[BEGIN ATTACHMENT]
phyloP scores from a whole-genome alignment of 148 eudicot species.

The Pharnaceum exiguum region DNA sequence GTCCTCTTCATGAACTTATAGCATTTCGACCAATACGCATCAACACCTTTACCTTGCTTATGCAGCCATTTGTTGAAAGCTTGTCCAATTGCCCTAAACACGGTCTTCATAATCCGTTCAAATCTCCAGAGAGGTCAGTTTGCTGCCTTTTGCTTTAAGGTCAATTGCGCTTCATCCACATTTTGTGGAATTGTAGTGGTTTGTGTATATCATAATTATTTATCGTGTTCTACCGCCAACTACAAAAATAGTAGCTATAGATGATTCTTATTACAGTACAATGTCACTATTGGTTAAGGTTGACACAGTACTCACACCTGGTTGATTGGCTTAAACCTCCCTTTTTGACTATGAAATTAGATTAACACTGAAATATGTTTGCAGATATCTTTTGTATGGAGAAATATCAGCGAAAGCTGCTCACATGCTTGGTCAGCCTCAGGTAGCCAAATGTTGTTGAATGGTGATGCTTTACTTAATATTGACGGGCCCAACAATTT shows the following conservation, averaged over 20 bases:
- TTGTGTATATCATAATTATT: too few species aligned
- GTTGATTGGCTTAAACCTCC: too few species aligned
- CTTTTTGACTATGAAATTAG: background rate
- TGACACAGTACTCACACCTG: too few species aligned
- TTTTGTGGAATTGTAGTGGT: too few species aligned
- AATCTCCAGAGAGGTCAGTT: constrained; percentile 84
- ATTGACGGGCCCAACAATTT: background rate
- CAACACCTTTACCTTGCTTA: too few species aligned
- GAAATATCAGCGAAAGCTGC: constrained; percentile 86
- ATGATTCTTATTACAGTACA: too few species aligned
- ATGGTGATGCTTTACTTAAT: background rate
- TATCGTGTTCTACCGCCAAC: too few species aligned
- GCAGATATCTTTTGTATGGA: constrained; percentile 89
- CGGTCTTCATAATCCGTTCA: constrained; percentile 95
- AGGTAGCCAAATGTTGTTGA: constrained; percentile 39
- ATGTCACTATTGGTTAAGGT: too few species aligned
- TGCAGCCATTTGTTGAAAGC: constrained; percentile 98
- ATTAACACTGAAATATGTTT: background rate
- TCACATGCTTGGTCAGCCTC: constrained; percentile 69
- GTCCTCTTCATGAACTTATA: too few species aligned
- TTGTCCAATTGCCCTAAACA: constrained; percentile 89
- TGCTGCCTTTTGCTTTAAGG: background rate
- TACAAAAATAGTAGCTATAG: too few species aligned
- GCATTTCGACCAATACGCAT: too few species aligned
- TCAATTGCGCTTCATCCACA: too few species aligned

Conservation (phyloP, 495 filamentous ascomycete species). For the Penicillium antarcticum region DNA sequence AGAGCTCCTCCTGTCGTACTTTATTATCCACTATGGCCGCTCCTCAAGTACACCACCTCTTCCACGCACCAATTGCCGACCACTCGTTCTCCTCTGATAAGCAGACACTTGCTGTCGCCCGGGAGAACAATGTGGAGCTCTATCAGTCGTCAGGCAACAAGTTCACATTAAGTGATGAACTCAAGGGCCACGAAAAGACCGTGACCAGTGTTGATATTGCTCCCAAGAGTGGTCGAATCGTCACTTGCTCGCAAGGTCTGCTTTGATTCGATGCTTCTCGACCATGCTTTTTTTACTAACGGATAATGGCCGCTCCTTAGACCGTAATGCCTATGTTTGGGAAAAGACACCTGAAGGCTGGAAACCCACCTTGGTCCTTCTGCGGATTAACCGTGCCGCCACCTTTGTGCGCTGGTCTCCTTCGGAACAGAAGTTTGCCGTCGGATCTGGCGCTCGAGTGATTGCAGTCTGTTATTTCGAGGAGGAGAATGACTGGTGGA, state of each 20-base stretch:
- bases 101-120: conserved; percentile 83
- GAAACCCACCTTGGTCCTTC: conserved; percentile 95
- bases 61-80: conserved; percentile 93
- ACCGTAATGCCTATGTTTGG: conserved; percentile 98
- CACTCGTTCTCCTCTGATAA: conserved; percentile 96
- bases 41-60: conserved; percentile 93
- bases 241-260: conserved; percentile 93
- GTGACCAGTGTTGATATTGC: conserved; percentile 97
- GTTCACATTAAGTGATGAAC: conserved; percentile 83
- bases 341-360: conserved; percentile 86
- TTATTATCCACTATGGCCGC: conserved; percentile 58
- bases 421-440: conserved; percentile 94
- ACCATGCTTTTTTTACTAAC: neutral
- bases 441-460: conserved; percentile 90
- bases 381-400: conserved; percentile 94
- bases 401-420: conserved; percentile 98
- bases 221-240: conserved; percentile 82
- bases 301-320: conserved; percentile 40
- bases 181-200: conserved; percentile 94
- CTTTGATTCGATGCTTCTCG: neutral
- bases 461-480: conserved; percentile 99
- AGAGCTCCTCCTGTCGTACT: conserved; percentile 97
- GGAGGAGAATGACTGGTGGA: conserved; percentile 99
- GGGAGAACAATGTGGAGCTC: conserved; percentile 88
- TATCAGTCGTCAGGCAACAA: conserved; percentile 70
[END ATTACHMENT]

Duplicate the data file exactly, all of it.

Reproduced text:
phyloP scores from a whole-genome alignment of 148 eudicot species.

The Pharnaceum exiguum region DNA sequence GTCCTCTTCATGAACTTATAGCATTTCGACCAATACGCATCAACACCTTTACCTTGCTTATGCAGCCATTTGTTGAAAGCTTGTCCAATTGCCCTAAACACGGTCTTCATAATCCGTTCAAATCTCCAGAGAGGTCAGTTTGCTGCCTTTTGCTTTAAGGTCAATTGCGCTTCATCCACATTTTGTGGAATTGTAGTGGTTTGTGTATATCATAATTATTTATCGTGTTCTACCGCCAACTACAAAAATAGTAGCTATAGATGATTCTTATTACAGTACAATGTCACTATTGGTTAAGGTTGACACAGTACTCACACCTGGTTGATTGGCTTAAACCTCCCTTTTTGACTATGAAATTAGATTAACACTGAAATATGTTTGCAGATATCTTTTGTATGGAGAAATATCAGCGAAAGCTGCTCACATGCTTGGTCAGCCTCAGGTAGCCAAATGTTGTTGAATGGTGATGCTTTACTTAATATTGACGGGCCCAACAATTT shows the following conservation, averaged over 20 bases:
- TTGTGTATATCATAATTATT: too few species aligned
- GTTGATTGGCTTAAACCTCC: too few species aligned
- CTTTTTGACTATGAAATTAG: background rate
- TGACACAGTACTCACACCTG: too few species aligned
- TTTTGTGGAATTGTAGTGGT: too few species aligned
- AATCTCCAGAGAGGTCAGTT: constrained; percentile 84
- ATTGACGGGCCCAACAATTT: background rate
- CAACACCTTTACCTTGCTTA: too few species aligned
- GAAATATCAGCGAAAGCTGC: constrained; percentile 86
- ATGATTCTTATTACAGTACA: too few species aligned
- ATGGTGATGCTTTACTTAAT: background rate
- TATCGTGTTCTACCGCCAAC: too few species aligned
- GCAGATATCTTTTGTATGGA: constrained; percentile 89
- CGGTCTTCATAATCCGTTCA: constrained; percentile 95
- AGGTAGCCAAATGTTGTTGA: constrained; percentile 39
- ATGTCACTATTGGTTAAGGT: too few species aligned
- TGCAGCCATTTGTTGAAAGC: constrained; percentile 98
- ATTAACACTGAAATATGTTT: background rate
- TCACATGCTTGGTCAGCCTC: constrained; percentile 69
- GTCCTCTTCATGAACTTATA: too few species aligned
- TTGTCCAATTGCCCTAAACA: constrained; percentile 89
- TGCTGCCTTTTGCTTTAAGG: background rate
- TACAAAAATAGTAGCTATAG: too few species aligned
- GCATTTCGACCAATACGCAT: too few species aligned
- TCAATTGCGCTTCATCCACA: too few species aligned

Conservation (phyloP, 495 filamentous ascomycete species). For the Penicillium antarcticum region DNA sequence AGAGCTCCTCCTGTCGTACTTTATTATCCACTATGGCCGCTCCTCAAGTACACCACCTCTTCCACGCACCAATTGCCGACCACTCGTTCTCCTCTGATAAGCAGACACTTGCTGTCGCCCGGGAGAACAATGTGGAGCTCTATCAGTCGTCAGGCAACAAGTTCACATTAAGTGATGAACTCAAGGGCCACGAAAAGACCGTGACCAGTGTTGATATTGCTCCCAAGAGTGGTCGAATCGTCACTTGCTCGCAAGGTCTGCTTTGATTCGATGCTTCTCGACCATGCTTTTTTTACTAACGGATAATGGCCGCTCCTTAGACCGTAATGCCTATGTTTGGGAAAAGACACCTGAAGGCTGGAAACCCACCTTGGTCCTTCTGCGGATTAACCGTGCCGCCACCTTTGTGCGCTGGTCTCCTTCGGAACAGAAGTTTGCCGTCGGATCTGGCGCTCGAGTGATTGCAGTCTGTTATTTCGAGGAGGAGAATGACTGGTGGA, state of each 20-base stretch:
- bases 101-120: conserved; percentile 83
- GAAACCCACCTTGGTCCTTC: conserved; percentile 95
- bases 61-80: conserved; percentile 93
- ACCGTAATGCCTATGTTTGG: conserved; percentile 98
- CACTCGTTCTCCTCTGATAA: conserved; percentile 96
- bases 41-60: conserved; percentile 93
- bases 241-260: conserved; percentile 93
- GTGACCAGTGTTGATATTGC: conserved; percentile 97
- GTTCACATTAAGTGATGAAC: conserved; percentile 83
- bases 341-360: conserved; percentile 86
- TTATTATCCACTATGGCCGC: conserved; percentile 58
- bases 421-440: conserved; percentile 94
- ACCATGCTTTTTTTACTAAC: neutral
- bases 441-460: conserved; percentile 90
- bases 381-400: conserved; percentile 94
- bases 401-420: conserved; percentile 98
- bases 221-240: conserved; percentile 82
- bases 301-320: conserved; percentile 40
- bases 181-200: conserved; percentile 94
- CTTTGATTCGATGCTTCTCG: neutral
- bases 461-480: conserved; percentile 99
- AGAGCTCCTCCTGTCGTACT: conserved; percentile 97
- GGAGGAGAATGACTGGTGGA: conserved; percentile 99
- GGGAGAACAATGTGGAGCTC: conserved; percentile 88
- TATCAGTCGTCAGGCAACAA: conserved; percentile 70